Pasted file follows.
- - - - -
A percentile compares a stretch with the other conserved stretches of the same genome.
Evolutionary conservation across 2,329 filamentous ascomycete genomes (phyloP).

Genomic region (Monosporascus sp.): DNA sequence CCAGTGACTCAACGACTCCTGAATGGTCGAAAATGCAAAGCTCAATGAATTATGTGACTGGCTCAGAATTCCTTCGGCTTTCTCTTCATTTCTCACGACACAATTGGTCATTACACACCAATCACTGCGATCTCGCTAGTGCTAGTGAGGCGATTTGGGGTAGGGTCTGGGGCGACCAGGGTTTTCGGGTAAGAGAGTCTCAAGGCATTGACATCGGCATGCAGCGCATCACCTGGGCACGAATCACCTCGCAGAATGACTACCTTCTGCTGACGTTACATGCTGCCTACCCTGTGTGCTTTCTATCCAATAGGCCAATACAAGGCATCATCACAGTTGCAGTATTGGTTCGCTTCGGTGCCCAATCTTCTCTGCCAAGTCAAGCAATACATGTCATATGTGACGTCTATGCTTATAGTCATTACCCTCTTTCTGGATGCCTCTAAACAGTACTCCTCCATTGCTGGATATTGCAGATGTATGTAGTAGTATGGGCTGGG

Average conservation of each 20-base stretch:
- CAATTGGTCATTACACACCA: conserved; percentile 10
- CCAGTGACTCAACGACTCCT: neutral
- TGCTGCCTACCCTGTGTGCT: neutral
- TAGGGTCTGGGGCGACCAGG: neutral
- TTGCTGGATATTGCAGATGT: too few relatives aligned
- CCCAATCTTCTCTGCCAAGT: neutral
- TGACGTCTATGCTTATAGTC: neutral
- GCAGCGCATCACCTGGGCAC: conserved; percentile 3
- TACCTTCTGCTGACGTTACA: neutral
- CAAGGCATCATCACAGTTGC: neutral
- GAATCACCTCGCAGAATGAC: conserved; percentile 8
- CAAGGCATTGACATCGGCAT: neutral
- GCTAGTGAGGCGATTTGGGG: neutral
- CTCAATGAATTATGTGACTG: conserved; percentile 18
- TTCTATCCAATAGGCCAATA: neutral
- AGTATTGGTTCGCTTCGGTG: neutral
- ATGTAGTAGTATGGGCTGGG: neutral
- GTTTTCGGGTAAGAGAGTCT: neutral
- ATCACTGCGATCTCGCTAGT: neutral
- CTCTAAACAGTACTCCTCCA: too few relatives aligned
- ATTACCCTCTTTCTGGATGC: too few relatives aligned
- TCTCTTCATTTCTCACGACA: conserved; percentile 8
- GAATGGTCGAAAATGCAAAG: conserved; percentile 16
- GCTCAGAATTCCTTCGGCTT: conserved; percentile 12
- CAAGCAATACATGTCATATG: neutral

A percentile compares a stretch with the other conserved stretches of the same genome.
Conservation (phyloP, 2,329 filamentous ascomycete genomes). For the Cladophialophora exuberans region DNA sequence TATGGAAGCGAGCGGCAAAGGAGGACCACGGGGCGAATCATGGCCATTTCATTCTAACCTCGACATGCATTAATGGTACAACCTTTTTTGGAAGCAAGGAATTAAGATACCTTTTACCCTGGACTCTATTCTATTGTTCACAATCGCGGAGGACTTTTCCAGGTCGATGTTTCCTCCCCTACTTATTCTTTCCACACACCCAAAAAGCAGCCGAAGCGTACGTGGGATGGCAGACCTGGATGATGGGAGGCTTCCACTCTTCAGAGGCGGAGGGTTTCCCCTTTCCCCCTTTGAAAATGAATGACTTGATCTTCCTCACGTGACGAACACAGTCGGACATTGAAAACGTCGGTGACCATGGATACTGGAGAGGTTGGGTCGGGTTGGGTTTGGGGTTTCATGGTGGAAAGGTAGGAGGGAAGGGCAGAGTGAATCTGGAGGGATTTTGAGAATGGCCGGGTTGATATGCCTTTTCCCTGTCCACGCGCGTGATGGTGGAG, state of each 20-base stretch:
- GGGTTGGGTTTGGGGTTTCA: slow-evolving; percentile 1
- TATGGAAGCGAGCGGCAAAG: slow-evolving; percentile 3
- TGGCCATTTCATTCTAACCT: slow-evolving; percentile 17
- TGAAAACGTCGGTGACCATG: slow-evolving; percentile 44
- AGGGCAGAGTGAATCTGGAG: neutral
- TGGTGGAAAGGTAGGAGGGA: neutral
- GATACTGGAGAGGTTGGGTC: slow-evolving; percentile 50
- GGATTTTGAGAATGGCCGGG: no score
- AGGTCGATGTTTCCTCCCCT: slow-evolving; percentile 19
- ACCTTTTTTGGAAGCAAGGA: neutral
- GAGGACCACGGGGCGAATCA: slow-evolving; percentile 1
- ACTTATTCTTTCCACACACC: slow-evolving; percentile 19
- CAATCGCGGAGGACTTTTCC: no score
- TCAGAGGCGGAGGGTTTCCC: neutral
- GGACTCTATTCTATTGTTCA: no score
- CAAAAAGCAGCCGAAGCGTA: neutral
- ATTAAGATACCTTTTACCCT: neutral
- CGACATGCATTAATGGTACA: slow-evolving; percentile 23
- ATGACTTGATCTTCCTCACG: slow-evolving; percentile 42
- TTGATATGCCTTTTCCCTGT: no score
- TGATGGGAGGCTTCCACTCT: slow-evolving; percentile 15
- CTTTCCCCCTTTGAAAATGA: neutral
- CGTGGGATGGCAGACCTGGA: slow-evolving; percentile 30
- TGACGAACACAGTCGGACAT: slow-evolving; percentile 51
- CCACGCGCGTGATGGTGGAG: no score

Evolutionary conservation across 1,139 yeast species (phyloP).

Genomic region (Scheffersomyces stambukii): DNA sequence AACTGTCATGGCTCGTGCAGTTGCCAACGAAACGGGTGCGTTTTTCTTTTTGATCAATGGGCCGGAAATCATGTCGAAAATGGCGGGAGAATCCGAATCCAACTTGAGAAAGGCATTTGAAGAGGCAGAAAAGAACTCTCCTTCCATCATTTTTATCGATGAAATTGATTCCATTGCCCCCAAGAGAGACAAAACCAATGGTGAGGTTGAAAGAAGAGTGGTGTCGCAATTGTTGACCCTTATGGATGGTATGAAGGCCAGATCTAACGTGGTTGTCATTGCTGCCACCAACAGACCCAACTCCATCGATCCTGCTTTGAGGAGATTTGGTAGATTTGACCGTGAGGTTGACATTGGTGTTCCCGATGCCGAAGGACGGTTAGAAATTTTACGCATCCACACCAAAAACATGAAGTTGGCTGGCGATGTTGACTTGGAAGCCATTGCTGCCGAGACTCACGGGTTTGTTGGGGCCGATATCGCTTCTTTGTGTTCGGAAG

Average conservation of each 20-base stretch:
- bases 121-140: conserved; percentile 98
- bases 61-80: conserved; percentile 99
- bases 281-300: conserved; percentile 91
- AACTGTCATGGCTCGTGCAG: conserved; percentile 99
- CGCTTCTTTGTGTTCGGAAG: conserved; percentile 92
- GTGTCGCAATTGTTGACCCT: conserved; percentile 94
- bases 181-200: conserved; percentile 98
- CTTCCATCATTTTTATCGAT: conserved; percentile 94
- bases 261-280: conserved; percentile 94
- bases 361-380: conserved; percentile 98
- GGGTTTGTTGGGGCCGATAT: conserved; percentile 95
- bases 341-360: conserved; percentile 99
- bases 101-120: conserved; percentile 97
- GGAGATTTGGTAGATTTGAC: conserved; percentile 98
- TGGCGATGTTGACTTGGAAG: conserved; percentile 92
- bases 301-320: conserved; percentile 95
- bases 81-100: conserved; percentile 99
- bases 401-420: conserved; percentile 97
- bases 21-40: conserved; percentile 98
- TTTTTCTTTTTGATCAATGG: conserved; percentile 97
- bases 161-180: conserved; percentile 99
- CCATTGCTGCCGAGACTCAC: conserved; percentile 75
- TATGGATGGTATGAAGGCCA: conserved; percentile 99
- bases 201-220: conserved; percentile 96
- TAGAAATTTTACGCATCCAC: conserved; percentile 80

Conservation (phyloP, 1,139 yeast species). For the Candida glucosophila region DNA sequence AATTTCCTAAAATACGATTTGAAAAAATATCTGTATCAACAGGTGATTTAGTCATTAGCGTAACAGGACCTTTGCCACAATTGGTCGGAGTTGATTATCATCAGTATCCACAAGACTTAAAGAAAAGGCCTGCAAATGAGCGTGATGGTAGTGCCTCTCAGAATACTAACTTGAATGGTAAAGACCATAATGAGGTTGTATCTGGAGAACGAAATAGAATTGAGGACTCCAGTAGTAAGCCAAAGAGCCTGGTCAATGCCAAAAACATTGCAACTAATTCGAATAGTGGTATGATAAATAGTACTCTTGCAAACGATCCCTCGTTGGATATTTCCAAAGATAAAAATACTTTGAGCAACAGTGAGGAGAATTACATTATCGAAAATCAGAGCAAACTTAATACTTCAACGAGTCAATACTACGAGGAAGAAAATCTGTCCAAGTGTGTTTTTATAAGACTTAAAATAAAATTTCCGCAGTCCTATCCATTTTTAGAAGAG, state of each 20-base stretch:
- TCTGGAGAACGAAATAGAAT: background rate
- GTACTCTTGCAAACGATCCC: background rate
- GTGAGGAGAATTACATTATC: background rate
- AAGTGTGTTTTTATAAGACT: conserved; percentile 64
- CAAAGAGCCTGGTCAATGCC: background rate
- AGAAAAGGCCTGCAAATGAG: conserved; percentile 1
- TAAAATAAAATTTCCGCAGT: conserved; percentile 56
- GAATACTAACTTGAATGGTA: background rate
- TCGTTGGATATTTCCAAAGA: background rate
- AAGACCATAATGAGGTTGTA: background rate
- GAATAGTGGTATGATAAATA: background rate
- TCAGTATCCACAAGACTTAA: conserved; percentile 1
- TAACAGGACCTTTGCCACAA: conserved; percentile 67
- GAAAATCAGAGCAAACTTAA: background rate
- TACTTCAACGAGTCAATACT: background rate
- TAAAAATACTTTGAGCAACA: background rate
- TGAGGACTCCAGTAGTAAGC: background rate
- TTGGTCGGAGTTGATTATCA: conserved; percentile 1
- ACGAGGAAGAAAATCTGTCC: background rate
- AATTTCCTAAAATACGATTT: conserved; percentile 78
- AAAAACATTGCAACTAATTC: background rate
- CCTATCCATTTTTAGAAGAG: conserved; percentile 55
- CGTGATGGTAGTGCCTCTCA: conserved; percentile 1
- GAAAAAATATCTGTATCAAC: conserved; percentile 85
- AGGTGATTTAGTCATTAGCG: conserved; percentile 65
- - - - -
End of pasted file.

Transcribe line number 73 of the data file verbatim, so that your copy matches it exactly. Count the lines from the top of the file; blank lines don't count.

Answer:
- GGAGATTTGGTAGATTTGAC: conserved; percentile 98